Alright all, I’m just going to cut to the chase. I’ve been writing papers and taking tests more or less non-stop for the past three days. My mind is mush and I need to get away from this computer. Therefore, todays entry will be another copy and paste effort from my 2007 PCT journal. For the sake of continuity we might as well use this prequel to the mountain lion story I posted on Tuesday. If you didn’t get a chance to read that one, I’ll have a link at the bottom of this page.
I really like this photo, but rather than give away the reason why, let’s jump right into that story and I’ll discuss a little more after…
The day began with an awesome climb up to Muir Pass. Mentally this may have been the toughest climb yet, as the pass had a number of false summits. You would look up and seem to be reaching the top, only to rise to a small plateau, and keep climbing. I enjoyed it, though. Much of the climb was along the Middle Fork, and then cascading headwater streams cutting through scattered snowfields. There were a number of small alpine lakes, water crystal clear yet blue as the sky. Atop Muir Pass was a cone shaped stone hut, constructed in 1930 as an emergency storm shelter. Cole, Will, and I rested there for over an hour, being entertained by the small colony of resident marmots.
From Muir Pass, the trail dropped in a long winding descent, past several lakes and back below treeline. I was feeling good, inspired by my scenic surroundings, and moved swiftly. Pulling away from the guys, I walked for several hours without needing a break. That was a blessing, as the lower I got, the worse the mosquitos became. In time, I came to a sunny open rock ledge beside Evolution Creek. There was a slight breeze keeping the insects at bay, and I dropped my pack, walked over to the waters edge to check out a small waterfall. Below the falls was a deep, tranquil pool, and I couldn’t resist the temptation to go for a swim. I took my shoes off, emptied my pockets, and dove into the water, fully clothed. Figured while I was bathing, why not do a little laundry as well. I believe it’s called multi-tasking. The swim was great. Submerging head first in the inviting pool evoked an overwhelming sense of joy. It doesn’t matter how old you get, a good old fashion swimming hole can bring out the kid in anybody. I splashed around beneath the waterfall for a bit, then returned to the rock ledge to dry in the warm afternoon sun.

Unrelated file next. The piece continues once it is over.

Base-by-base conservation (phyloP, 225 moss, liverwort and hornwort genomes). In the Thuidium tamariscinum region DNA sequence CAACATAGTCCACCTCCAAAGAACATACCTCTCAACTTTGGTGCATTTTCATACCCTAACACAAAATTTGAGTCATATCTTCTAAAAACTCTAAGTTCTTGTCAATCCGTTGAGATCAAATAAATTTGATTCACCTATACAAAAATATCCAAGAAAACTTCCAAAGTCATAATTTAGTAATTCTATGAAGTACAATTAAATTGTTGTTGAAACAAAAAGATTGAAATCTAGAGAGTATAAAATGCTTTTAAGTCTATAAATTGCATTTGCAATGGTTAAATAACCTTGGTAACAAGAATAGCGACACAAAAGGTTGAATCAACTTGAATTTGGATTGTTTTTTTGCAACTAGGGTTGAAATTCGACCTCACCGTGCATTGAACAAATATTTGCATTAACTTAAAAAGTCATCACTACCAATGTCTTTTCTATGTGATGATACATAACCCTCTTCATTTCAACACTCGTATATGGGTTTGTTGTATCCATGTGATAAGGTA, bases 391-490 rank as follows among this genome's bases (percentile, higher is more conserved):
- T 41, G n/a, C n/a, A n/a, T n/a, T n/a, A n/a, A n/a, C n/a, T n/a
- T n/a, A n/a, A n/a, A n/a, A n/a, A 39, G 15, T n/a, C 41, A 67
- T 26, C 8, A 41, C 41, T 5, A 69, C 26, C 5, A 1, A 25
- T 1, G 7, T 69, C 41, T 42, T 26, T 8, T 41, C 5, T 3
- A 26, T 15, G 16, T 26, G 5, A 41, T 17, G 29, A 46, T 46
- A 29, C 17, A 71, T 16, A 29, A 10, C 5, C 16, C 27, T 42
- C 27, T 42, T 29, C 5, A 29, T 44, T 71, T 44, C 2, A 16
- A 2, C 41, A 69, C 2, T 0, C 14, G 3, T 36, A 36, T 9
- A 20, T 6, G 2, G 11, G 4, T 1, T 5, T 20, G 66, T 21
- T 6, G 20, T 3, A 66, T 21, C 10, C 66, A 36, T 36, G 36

Will and Cole came along about a half hour later, said they intended to push for a cabin they believed to be near Piute Creek, about eight miles away. They kept going, and I hung back for awhile, cooked and ate dinner. With evening approaching, and the impending threat of a mosquito feeding frenzy, I shouldered my pack and moved on. Back in the woods, the mosquitos became immediately evident. They were worse here than ever before, lower in elevation with many slow trickling side streams to cross in the shady dense forest. After a few miles, I came to a point where I was required to ford Evolution Creek. Until now, nearly all stream crossings had been simple rock hops, but that wasn’t an option here. Under normal circumstances, you would want to change out of your hiking shoes and socks, and into water shoes before making a ford. I started to take off my pack with the intention of doing just that, but the mosquitos wouldn’t allow it. In full attack mode they swarmed, thick enough to kill a dozen with a single swat. I had to move.